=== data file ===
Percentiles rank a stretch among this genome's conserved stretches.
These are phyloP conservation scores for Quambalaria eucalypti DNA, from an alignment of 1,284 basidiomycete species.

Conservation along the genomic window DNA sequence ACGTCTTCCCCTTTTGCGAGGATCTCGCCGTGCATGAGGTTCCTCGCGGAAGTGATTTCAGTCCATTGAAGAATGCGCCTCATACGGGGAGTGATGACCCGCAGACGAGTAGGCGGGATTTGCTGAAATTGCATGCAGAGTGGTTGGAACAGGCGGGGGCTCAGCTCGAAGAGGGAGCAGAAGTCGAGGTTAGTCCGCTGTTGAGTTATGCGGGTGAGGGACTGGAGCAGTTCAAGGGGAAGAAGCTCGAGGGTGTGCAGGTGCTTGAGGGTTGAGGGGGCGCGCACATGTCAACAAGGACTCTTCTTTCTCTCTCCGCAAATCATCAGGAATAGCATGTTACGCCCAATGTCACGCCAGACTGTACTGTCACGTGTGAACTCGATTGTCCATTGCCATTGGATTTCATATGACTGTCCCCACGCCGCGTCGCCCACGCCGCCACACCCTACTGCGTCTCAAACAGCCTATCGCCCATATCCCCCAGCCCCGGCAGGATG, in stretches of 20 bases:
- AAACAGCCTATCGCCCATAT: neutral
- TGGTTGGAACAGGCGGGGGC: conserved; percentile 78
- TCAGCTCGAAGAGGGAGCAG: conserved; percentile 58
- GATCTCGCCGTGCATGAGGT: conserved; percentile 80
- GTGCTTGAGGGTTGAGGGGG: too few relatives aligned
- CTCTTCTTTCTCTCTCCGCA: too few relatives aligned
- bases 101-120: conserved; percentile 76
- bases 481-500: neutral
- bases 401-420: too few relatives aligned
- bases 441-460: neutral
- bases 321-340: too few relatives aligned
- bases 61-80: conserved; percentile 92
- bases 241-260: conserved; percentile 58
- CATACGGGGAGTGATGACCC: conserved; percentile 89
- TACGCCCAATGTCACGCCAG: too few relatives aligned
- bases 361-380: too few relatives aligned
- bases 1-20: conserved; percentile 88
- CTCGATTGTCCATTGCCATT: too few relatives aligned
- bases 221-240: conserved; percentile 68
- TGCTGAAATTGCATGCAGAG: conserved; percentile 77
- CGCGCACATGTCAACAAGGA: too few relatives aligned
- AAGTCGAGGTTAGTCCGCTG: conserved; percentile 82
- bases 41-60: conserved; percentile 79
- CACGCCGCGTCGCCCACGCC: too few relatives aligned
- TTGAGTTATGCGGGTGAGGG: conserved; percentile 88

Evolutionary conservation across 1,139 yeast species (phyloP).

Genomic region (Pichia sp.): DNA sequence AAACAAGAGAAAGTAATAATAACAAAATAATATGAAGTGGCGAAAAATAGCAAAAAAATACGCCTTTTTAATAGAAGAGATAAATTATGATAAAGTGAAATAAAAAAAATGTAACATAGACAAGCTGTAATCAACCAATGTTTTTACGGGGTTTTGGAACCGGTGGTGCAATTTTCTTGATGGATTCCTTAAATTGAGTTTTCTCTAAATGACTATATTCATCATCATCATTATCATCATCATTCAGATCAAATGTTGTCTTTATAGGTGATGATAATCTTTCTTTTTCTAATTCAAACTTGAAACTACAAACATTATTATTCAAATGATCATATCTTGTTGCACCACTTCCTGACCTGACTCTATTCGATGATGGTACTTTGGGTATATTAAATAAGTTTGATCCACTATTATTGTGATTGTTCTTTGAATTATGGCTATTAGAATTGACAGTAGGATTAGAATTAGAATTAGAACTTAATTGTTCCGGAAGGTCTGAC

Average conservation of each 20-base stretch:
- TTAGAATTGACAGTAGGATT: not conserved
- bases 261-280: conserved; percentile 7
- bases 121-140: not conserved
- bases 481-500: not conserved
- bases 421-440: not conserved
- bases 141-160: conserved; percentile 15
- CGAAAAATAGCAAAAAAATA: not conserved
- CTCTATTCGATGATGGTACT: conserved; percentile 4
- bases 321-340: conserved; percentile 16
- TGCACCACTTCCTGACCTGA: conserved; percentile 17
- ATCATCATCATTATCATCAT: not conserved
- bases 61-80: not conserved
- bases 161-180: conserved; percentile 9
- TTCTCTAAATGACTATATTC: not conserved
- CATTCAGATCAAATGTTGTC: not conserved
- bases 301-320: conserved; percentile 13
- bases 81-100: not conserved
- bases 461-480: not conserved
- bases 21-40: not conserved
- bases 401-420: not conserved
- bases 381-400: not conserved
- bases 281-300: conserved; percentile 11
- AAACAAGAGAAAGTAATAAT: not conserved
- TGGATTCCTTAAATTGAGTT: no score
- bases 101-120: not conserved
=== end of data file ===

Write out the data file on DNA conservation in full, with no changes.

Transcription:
Percentiles rank a stretch among this genome's conserved stretches.
These are phyloP conservation scores for Quambalaria eucalypti DNA, from an alignment of 1,284 basidiomycete species.

Conservation along the genomic window DNA sequence ACGTCTTCCCCTTTTGCGAGGATCTCGCCGTGCATGAGGTTCCTCGCGGAAGTGATTTCAGTCCATTGAAGAATGCGCCTCATACGGGGAGTGATGACCCGCAGACGAGTAGGCGGGATTTGCTGAAATTGCATGCAGAGTGGTTGGAACAGGCGGGGGCTCAGCTCGAAGAGGGAGCAGAAGTCGAGGTTAGTCCGCTGTTGAGTTATGCGGGTGAGGGACTGGAGCAGTTCAAGGGGAAGAAGCTCGAGGGTGTGCAGGTGCTTGAGGGTTGAGGGGGCGCGCACATGTCAACAAGGACTCTTCTTTCTCTCTCCGCAAATCATCAGGAATAGCATGTTACGCCCAATGTCACGCCAGACTGTACTGTCACGTGTGAACTCGATTGTCCATTGCCATTGGATTTCATATGACTGTCCCCACGCCGCGTCGCCCACGCCGCCACACCCTACTGCGTCTCAAACAGCCTATCGCCCATATCCCCCAGCCCCGGCAGGATG, in stretches of 20 bases:
- AAACAGCCTATCGCCCATAT: neutral
- TGGTTGGAACAGGCGGGGGC: conserved; percentile 78
- TCAGCTCGAAGAGGGAGCAG: conserved; percentile 58
- GATCTCGCCGTGCATGAGGT: conserved; percentile 80
- GTGCTTGAGGGTTGAGGGGG: too few relatives aligned
- CTCTTCTTTCTCTCTCCGCA: too few relatives aligned
- bases 101-120: conserved; percentile 76
- bases 481-500: neutral
- bases 401-420: too few relatives aligned
- bases 441-460: neutral
- bases 321-340: too few relatives aligned
- bases 61-80: conserved; percentile 92
- bases 241-260: conserved; percentile 58
- CATACGGGGAGTGATGACCC: conserved; percentile 89
- TACGCCCAATGTCACGCCAG: too few relatives aligned
- bases 361-380: too few relatives aligned
- bases 1-20: conserved; percentile 88
- CTCGATTGTCCATTGCCATT: too few relatives aligned
- bases 221-240: conserved; percentile 68
- TGCTGAAATTGCATGCAGAG: conserved; percentile 77
- CGCGCACATGTCAACAAGGA: too few relatives aligned
- AAGTCGAGGTTAGTCCGCTG: conserved; percentile 82
- bases 41-60: conserved; percentile 79
- CACGCCGCGTCGCCCACGCC: too few relatives aligned
- TTGAGTTATGCGGGTGAGGG: conserved; percentile 88

Evolutionary conservation across 1,139 yeast species (phyloP).

Genomic region (Pichia sp.): DNA sequence AAACAAGAGAAAGTAATAATAACAAAATAATATGAAGTGGCGAAAAATAGCAAAAAAATACGCCTTTTTAATAGAAGAGATAAATTATGATAAAGTGAAATAAAAAAAATGTAACATAGACAAGCTGTAATCAACCAATGTTTTTACGGGGTTTTGGAACCGGTGGTGCAATTTTCTTGATGGATTCCTTAAATTGAGTTTTCTCTAAATGACTATATTCATCATCATCATTATCATCATCATTCAGATCAAATGTTGTCTTTATAGGTGATGATAATCTTTCTTTTTCTAATTCAAACTTGAAACTACAAACATTATTATTCAAATGATCATATCTTGTTGCACCACTTCCTGACCTGACTCTATTCGATGATGGTACTTTGGGTATATTAAATAAGTTTGATCCACTATTATTGTGATTGTTCTTTGAATTATGGCTATTAGAATTGACAGTAGGATTAGAATTAGAATTAGAACTTAATTGTTCCGGAAGGTCTGAC

Average conservation of each 20-base stretch:
- TTAGAATTGACAGTAGGATT: not conserved
- bases 261-280: conserved; percentile 7
- bases 121-140: not conserved
- bases 481-500: not conserved
- bases 421-440: not conserved
- bases 141-160: conserved; percentile 15
- CGAAAAATAGCAAAAAAATA: not conserved
- CTCTATTCGATGATGGTACT: conserved; percentile 4
- bases 321-340: conserved; percentile 16
- TGCACCACTTCCTGACCTGA: conserved; percentile 17
- ATCATCATCATTATCATCAT: not conserved
- bases 61-80: not conserved
- bases 161-180: conserved; percentile 9
- TTCTCTAAATGACTATATTC: not conserved
- CATTCAGATCAAATGTTGTC: not conserved
- bases 301-320: conserved; percentile 13
- bases 81-100: not conserved
- bases 461-480: not conserved
- bases 21-40: not conserved
- bases 401-420: not conserved
- bases 381-400: not conserved
- bases 281-300: conserved; percentile 11
- AAACAAGAGAAAGTAATAAT: not conserved
- TGGATTCCTTAAATTGAGTT: no score
- bases 101-120: not conserved